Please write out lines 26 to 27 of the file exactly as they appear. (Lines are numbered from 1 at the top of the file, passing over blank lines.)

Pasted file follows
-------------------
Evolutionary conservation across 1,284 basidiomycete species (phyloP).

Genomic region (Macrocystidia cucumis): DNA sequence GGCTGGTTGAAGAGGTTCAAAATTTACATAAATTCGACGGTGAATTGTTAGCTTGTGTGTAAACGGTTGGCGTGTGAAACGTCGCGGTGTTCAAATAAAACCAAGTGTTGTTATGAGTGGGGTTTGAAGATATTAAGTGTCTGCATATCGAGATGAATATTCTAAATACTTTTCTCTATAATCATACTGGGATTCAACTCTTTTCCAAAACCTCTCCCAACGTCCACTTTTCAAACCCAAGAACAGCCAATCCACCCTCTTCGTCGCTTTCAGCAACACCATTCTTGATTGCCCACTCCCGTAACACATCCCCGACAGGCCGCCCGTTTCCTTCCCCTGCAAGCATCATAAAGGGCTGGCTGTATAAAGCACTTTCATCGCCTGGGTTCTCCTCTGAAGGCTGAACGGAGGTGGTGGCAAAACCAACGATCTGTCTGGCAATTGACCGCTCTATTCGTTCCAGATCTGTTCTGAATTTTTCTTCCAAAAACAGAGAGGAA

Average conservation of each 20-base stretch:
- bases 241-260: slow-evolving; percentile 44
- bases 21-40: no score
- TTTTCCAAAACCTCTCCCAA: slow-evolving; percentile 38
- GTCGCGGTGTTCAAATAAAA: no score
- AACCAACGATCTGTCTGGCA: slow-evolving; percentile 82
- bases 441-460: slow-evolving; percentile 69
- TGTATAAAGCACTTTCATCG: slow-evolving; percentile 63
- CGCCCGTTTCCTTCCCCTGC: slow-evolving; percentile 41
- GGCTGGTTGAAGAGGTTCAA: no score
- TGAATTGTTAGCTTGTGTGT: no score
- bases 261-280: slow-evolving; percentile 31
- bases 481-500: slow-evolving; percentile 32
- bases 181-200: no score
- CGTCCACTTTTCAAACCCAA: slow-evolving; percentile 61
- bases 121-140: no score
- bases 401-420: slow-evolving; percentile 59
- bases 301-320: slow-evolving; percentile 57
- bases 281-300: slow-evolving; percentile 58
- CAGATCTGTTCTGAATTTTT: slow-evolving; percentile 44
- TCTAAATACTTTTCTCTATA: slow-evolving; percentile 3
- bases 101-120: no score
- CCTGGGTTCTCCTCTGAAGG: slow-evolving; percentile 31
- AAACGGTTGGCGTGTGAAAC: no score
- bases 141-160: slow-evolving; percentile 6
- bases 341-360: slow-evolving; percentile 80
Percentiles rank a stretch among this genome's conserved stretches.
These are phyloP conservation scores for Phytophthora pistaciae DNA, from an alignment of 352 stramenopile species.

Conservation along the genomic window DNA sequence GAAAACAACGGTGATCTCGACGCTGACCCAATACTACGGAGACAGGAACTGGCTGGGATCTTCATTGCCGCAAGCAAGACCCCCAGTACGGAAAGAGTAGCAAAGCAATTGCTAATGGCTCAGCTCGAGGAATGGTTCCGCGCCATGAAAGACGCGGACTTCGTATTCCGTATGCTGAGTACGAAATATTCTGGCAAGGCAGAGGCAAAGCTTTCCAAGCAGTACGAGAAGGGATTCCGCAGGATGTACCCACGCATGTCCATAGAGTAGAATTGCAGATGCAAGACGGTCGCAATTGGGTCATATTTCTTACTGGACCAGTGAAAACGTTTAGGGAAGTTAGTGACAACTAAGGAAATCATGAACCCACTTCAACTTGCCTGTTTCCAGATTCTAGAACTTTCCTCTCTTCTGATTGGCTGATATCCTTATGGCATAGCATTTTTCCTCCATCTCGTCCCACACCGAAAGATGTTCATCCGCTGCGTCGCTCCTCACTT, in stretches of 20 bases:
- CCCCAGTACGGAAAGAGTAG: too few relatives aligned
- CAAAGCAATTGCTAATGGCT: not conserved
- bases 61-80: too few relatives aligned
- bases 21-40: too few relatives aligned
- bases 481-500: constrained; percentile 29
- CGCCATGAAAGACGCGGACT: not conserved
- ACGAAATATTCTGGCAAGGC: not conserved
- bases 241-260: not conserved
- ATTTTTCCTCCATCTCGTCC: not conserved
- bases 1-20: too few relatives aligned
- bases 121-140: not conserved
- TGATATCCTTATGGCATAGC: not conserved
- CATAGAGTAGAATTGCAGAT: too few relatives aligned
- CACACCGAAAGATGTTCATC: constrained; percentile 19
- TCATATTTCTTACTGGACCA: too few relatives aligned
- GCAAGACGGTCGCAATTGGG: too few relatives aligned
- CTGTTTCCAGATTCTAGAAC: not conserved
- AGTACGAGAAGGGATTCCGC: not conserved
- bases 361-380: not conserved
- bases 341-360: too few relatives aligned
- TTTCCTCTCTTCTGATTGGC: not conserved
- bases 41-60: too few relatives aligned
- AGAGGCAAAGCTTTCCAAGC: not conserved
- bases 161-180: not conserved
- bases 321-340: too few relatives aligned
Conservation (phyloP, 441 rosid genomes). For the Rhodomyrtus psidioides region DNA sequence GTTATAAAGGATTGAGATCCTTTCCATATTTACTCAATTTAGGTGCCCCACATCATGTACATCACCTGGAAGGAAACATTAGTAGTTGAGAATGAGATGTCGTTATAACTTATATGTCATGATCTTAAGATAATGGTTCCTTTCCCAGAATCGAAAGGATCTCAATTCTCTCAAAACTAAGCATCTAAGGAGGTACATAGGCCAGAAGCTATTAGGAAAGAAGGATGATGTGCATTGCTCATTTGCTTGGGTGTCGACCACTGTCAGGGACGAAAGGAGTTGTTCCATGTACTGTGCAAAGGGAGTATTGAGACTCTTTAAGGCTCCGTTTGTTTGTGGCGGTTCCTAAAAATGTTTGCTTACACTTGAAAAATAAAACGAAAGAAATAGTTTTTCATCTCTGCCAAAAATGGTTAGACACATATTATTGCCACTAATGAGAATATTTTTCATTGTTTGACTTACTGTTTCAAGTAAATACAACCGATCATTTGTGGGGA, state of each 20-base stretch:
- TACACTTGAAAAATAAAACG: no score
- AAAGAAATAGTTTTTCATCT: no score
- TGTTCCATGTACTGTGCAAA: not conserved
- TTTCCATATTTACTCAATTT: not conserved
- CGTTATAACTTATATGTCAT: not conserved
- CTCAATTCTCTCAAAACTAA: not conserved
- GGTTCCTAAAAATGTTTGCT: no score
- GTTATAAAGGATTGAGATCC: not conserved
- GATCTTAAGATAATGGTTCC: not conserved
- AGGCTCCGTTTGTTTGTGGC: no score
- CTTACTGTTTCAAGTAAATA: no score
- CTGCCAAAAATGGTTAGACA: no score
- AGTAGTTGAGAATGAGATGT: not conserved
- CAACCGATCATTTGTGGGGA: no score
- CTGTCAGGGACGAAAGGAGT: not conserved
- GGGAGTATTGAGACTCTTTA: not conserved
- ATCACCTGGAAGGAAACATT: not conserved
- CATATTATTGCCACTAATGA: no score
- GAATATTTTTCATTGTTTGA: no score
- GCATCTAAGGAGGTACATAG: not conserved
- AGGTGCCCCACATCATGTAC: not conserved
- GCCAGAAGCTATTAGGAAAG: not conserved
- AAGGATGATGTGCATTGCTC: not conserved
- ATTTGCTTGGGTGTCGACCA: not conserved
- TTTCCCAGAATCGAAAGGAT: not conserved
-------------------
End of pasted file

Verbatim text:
- AAACGGTTGGCGTGTGAAAC: no score
- bases 141-160: slow-evolving; percentile 6